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Troubleshooting wireless connection – unable to see other PCs or share files

I have a desktop connected via Ethernet to my wireless router. I have a laptop with a wireless connection to the router. Both can reach the Internet, but I can't get them to see each other, so I can't share files. I have the same workgroup name, I've tried the Windows XP network setup, I've enabled sharing on both computers. On my laptop, in Network Neighborhood there are local shared folders, but nothing else. On my desktop, I just see my router in Network Neighborhood.

You've already checked some of the basics required by Microsoft file sharing: both hosts should be in the same workgroup, on the same LAN, with "Client for Microsoft Networks" and "File and Printer Sharing for Microsoft Networks" both enabled. Based on your description, here are a few more things to check:

  • Can your desktop ping your laptop and vice versa? For example, suppose your desktop is 192.168.1.50 and your laptop is 192.168.1.51 (you can find their current IP addresses by looking at Connection Status, or using Start / Run "ipconfig"). If the hosts can ping each other, look for a NetBIOS-specific problem. Otherwise you have a general network reachability problem.
  • If hosts can't ping each other, does either have a Personal Firewall or Microsoft Windows Firewall enabled? If so, the firewall may be blocking incoming or outgoing ICMP messages -- and NetBIOS messages. To check for Microsoft Windows Firewall, go to Network Connections, right-click and open the Properties panel, then click on the Advanced tab. You'll be able to check firewall settings here. For debugging, you may want to temporarily disable the firewall, then later reconfigure it to allow NetBIOS only.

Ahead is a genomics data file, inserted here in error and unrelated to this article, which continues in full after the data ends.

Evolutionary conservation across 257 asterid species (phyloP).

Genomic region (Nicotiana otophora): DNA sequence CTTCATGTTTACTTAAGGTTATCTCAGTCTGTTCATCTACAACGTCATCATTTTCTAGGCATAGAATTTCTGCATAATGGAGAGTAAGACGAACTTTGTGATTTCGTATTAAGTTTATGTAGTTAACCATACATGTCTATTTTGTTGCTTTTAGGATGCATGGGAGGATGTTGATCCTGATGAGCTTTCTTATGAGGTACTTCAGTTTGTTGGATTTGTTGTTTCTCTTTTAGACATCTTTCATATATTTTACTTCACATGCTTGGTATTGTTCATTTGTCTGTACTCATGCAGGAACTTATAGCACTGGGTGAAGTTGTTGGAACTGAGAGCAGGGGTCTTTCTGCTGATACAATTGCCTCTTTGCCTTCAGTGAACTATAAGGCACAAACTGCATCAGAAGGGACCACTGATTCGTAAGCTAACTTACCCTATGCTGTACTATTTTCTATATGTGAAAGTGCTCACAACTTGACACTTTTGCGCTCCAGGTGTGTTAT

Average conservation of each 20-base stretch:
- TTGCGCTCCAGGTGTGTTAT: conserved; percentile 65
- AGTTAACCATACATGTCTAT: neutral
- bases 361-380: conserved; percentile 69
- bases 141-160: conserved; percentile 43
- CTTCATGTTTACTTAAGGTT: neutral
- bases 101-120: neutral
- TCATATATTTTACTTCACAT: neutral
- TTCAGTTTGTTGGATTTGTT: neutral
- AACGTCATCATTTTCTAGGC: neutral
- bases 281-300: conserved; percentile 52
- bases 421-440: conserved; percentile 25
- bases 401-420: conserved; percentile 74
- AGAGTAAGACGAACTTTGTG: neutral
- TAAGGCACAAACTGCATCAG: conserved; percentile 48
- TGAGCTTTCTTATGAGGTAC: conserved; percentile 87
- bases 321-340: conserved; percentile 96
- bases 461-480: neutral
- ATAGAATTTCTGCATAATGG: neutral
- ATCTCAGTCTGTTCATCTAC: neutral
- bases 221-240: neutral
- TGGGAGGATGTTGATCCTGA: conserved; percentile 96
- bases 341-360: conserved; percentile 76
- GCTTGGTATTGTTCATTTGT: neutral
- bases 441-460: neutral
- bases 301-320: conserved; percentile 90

• If the hosts aren't firewalled but still can't ping each other, check your wireless router for a setting that blocks all traffic between LAN hosts. Depending on your router, you may or may not have this kind of option -- look for it on any configuration page that discusses the "firewall" features of your router. A few wireless routers treat Ethernet and wireless as two separate subnets -- if this is true for your router, look at your router's documentation to learn how to permit routing between those two subnets.
  • Once your hosts can ping each other, make sure firewalls are not blocking NetBIOS only (see above). Then start digging for other NetBIOS-specific problems. You've already verified workgroup name and Microsoft Network client, so poke around with the "NET" command. Launch a Command Window (Start / Run / Cmd) and type "NET -H" to see the arguments that can be used. For example, "NET VIEW" is similar to looking at Network Neighborhood. "NET USE \PCNAMESHARENAME" will try to directly open the named share on the named PC, returning error information in case of failure that may help you debug your problem. For more information, see this Microsoft documentation.

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